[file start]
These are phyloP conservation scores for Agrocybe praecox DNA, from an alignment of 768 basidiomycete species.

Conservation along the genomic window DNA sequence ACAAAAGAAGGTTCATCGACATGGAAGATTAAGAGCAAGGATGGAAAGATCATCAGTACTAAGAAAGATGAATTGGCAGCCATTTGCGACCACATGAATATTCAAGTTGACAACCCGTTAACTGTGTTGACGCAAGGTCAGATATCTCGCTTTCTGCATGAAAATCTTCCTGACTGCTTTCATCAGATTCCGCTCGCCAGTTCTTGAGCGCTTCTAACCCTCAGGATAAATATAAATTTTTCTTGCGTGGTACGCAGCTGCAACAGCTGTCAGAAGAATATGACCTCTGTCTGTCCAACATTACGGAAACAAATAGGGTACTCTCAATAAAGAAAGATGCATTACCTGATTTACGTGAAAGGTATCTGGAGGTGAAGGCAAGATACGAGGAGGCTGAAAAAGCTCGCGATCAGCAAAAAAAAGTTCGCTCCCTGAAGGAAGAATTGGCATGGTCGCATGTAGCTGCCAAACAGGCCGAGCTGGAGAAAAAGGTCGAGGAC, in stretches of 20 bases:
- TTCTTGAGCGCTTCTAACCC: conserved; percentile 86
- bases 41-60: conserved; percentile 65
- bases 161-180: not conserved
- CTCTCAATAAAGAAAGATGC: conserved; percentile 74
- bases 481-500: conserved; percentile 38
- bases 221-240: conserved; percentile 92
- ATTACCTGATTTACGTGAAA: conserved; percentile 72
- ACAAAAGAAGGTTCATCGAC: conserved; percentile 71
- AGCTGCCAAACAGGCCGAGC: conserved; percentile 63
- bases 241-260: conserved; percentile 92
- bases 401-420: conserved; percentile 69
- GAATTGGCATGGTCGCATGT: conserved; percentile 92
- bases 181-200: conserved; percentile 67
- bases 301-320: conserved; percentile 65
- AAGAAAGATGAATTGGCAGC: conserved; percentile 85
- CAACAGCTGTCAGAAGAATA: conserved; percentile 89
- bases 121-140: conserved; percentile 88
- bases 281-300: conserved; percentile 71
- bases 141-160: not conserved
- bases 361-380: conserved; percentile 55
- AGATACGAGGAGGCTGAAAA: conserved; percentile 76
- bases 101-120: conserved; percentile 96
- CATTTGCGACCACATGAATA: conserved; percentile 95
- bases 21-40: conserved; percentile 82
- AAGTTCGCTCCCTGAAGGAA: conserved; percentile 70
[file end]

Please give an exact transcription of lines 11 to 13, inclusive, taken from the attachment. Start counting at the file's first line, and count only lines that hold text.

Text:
- AGCTGCCAAACAGGCCGAGC: conserved; percentile 63
- bases 241-260: conserved; percentile 92
- bases 401-420: conserved; percentile 69